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My cat has been diagnosed with CHF

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  • anushal77
    I’m sorry this is a long story. I’m a new member on this forum and my cat, Bubble, has recently been diagnosed with CHF. A bit of background on Bubble: He
    Message 1 of 5 , Jun 9, 2014
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      I’m sorry this is a long story. I’m a new member on this forum and my cat, Bubble, has recently been diagnosed with CHF.

       

      A bit of background on Bubble: He was a stray that we took on about a month ago. He’s about 1 year old and had a clean bill of health at first (except for worms and fleas). About 3 weeks in, he sustained an injury (a possible car accident) and went missing for a week. We found him and brought him back home.

       

      We had him checked with the vet the next day. Because he was also scheduled to be neutered, the vet put him under anaesthetic to do x-rays and get him neutered. The blood test before neutering came back normal and x-ray showed a healthy heart but one broken rib (last rib, called 13th rib, had broken and disengaged).

       

      After this procedure was done, the heart problems started. 3 days after the op, the vet noticed a murmur (grade 2/6) and about 6 days after that the murmur increased to 3/6. Bubble had gone off his food and seemed to have breathing difficulties. That’s why we took him to the vet but we initially thought the rib was the issue.

       

      He had another x-ray. It showed a bit of an enlarged heart but not a huge amount of fluid in his lungs. The next day, he went for a scan and he was diagnosed with HCM. The vet said he had CHF, because the muscles in his heart are not pumping well enough and he has fluid in his system. He was given 20mg of Frusemide per day, Fortekor, clopidorel.

       

      Our vet wants to do another scan in 10 days, then 3 months.

       

      I am not sure what your thoughts are on this issue but it strikes me as odd that his heart issues started after his procedure. I was wondering whether there was a link or whether this is a usual trigger for heart disease.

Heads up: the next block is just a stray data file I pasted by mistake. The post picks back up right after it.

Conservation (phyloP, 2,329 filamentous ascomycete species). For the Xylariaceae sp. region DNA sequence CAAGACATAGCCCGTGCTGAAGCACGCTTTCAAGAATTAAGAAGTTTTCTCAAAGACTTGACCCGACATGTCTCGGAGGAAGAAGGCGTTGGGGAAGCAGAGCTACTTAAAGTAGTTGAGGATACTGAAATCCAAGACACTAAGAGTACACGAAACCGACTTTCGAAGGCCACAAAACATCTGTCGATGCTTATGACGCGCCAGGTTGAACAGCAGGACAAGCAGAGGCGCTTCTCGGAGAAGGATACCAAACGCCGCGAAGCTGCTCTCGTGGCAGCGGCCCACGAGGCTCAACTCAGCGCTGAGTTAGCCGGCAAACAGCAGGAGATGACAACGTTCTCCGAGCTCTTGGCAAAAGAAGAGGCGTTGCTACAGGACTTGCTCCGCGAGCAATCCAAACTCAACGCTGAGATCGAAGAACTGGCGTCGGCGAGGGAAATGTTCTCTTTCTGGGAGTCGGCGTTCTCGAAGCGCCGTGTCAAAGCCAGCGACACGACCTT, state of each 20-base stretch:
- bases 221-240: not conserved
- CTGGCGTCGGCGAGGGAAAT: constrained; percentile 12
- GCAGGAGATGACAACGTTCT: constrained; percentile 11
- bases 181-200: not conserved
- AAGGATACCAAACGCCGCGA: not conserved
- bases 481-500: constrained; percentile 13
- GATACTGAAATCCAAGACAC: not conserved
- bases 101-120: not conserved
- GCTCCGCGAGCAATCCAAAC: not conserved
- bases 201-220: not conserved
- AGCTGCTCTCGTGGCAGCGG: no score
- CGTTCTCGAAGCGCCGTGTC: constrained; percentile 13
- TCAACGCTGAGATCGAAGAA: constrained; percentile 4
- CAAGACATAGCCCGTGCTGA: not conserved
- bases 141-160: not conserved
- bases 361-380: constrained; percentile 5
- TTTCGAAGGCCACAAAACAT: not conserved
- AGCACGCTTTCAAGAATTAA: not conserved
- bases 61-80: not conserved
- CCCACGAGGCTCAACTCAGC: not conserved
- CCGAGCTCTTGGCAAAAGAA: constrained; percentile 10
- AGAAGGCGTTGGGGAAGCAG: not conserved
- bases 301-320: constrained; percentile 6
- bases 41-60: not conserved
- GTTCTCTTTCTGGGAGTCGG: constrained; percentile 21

Also, we were potentially looking to get a second opinion instead of going for the 10 day scan with the current vet. Can anyone suggest any good vets in London – we are based in west London but will travel to a certain extent (Bubble gets stressed in the car so not long distances at the moment). We have insurance on Bubble but are currently in the 14 days cooling off period so the heart issue would most likely be an exclusion.

       

      Last thing is, I’ve heard and read really bad things about Frusemide. I’m under the impression that there is no real alternative but Bubble’s dose does seem high. I talked to my vet and he said he’s actually on a low dosage and they might increase it if his breathing doesn’t get better.

       

      I’d be grateful for any input or advice. My husband and I have no experience with CHF (Bubble is our first cat so no experience about a lot of things).

       

      Thank you very much,

       

      Anusha


    • Westgold
      Hello -- I am sorry to bear about Bubble. I have a good friend in London who is a breeder. I asked him to recommend a good vet, and this is what he answered
      Message 2 of 5 , Jun 9, 2014
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        Hello -- I am sorry to bear about Bubble.  I have a good friend in London who is a breeder.  I asked him to recommend a good vet, and this is what he answered --
         

        I would recommend this lady gets in touch with Kitten To Cat vets. They are in West London, so not far to travel and they are a really good practice and are cat-only feline specialists.

         
        Please keep us informed ----
        take care, Michelle & Tigger Too in Toronto
        ----- Original Message -----
        Sent: Monday, June 09, 2014 7:12 AM
        Subject: [FH] My cat has been diagnosed with CHF

         

        I’m sorry this is a long story. I’m a new member on this forum and my cat, Bubble, has recently been diagnosed with CHF.

         

        A bit of background on Bubble: He was a stray that we took on about a month ago. He’s about 1 year old and had a clean bill of health at first (except for worms and fleas). About 3 weeks in, he sustained an injury (a possible car accident) and went missing for a week. We found him and brought him back home.

         

        We had him checked with the vet the next day. Because he was also scheduled to be neutered, the vet put him under anaesthetic to do x-rays and get him neutered. The blood test before neutering came back normal and x-ray showed a healthy heart but one broken rib (last rib, called 13th rib, had broken and disengaged).

         

        After this procedure was done, the heart problems started. 3 days after the op, the vet noticed a murmur (grade 2/6) and about 6 days after that the murmur increased to 3/6. Bubble had gone off his food and seemed to have breathing difficulties. That’s why we took him to the vet but we initially thought the rib was the issue.